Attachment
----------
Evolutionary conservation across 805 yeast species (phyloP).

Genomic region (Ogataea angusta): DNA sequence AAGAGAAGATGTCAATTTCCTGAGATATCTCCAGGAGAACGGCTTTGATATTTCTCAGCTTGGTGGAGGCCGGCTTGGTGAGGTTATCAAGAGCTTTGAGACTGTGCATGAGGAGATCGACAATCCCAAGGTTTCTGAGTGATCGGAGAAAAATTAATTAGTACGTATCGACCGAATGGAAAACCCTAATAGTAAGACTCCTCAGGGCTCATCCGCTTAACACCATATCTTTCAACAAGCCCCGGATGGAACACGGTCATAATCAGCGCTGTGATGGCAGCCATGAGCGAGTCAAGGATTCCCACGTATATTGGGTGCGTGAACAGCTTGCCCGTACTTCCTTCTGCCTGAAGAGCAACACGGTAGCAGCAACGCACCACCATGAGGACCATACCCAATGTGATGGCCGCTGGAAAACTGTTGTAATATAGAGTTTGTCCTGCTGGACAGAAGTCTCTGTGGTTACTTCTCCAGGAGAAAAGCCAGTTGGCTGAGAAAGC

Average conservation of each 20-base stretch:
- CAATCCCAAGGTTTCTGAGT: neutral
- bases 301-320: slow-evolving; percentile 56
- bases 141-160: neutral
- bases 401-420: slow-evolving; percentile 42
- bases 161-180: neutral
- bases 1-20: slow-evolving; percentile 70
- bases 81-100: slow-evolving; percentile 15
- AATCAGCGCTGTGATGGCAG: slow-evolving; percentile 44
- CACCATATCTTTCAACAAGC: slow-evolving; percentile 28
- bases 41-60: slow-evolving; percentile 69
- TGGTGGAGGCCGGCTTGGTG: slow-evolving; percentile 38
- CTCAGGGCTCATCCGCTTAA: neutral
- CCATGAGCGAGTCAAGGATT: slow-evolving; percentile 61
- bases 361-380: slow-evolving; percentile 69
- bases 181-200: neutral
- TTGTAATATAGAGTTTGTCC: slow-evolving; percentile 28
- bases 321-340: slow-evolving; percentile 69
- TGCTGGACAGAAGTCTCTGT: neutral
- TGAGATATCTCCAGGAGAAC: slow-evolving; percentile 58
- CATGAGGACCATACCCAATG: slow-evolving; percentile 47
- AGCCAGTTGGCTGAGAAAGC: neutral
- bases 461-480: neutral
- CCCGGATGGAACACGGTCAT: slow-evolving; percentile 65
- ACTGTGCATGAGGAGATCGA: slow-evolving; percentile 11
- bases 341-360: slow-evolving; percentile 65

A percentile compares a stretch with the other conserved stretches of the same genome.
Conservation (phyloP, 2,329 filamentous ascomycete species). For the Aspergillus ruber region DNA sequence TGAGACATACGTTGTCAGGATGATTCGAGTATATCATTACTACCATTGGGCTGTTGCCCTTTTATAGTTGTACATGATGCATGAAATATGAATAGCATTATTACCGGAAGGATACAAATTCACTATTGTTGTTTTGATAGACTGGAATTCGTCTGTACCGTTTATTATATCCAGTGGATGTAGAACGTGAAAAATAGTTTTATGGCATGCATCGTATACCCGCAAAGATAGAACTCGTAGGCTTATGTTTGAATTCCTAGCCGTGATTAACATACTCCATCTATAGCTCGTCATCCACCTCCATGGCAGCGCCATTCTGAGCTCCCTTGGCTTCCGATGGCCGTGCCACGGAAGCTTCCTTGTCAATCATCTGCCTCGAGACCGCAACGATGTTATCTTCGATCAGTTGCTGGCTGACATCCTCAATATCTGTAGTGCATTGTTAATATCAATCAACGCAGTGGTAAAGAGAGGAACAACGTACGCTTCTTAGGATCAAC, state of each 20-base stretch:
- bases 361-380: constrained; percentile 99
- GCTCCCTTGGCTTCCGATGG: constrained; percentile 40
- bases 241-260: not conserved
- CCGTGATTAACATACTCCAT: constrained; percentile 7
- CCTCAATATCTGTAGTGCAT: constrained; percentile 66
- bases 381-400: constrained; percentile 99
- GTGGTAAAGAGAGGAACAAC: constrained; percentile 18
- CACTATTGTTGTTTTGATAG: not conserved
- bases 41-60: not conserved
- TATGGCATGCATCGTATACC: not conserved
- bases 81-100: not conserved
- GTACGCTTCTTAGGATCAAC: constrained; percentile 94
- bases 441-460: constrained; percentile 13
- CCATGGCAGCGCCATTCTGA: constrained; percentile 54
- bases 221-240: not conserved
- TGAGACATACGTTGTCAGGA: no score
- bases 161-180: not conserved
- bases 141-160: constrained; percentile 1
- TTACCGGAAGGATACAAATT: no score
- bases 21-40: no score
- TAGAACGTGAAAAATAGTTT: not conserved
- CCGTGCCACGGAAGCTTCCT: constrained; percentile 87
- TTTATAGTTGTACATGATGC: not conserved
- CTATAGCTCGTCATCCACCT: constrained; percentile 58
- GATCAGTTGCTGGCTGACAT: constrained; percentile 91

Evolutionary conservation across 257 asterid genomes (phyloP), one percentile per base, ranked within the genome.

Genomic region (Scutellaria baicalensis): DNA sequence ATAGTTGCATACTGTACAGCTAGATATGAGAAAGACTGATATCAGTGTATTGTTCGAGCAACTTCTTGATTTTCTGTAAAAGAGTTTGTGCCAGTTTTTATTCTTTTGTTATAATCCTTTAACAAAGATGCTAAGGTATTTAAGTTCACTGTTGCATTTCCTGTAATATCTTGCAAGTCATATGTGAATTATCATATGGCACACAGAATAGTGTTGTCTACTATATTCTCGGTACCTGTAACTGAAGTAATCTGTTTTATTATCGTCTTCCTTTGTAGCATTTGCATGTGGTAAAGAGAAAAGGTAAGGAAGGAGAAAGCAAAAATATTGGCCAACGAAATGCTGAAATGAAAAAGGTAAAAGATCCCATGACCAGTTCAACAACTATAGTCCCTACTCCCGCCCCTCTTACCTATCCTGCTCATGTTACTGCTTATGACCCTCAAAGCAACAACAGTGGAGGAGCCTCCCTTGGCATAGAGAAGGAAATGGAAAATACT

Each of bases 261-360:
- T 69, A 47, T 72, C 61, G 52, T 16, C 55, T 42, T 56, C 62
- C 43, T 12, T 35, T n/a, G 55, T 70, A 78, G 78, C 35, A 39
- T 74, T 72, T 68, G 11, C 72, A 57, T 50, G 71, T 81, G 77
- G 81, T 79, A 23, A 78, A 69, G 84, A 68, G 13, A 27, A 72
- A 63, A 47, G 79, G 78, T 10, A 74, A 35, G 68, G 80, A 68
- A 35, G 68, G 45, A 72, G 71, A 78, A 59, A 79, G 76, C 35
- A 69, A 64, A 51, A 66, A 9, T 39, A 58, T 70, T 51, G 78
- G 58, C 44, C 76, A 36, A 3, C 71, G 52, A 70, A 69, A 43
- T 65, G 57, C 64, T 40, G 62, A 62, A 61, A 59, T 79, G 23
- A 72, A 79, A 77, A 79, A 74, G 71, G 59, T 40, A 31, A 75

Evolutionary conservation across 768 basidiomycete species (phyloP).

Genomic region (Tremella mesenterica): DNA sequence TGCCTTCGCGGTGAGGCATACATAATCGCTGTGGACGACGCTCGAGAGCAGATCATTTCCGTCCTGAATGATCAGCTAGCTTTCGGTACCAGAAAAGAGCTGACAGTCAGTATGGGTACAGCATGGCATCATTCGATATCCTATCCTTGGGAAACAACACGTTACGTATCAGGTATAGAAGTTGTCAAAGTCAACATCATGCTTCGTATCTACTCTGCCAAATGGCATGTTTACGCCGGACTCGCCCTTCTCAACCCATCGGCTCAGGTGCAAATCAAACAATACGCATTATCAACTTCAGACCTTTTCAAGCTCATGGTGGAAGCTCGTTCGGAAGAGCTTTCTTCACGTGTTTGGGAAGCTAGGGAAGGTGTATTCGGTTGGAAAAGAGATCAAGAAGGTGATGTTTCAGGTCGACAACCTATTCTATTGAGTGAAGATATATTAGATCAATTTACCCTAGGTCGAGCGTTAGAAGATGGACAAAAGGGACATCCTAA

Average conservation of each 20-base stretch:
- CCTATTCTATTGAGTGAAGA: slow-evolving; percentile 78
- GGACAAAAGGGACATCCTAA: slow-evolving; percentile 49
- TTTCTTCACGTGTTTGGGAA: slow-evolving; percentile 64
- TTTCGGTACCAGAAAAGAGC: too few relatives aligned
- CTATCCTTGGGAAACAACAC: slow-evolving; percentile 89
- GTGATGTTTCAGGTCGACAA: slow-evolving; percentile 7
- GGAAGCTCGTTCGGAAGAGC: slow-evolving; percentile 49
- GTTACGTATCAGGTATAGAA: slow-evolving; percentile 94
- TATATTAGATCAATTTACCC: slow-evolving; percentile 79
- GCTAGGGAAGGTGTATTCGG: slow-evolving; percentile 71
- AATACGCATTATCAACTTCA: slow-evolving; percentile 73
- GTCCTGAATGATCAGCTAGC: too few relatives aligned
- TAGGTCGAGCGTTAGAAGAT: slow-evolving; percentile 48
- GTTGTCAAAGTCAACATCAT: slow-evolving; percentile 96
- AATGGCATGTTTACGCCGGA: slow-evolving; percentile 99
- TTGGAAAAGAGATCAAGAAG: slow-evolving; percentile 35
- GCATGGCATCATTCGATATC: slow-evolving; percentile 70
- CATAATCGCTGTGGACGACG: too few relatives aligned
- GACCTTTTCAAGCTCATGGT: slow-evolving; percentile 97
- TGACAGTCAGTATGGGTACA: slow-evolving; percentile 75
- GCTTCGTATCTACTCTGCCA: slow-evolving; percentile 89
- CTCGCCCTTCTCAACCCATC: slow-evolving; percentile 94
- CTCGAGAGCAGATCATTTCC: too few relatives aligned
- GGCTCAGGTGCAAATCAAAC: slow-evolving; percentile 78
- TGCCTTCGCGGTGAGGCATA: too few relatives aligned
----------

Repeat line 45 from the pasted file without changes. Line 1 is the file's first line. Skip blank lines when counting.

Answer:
- bases 221-240: not conserved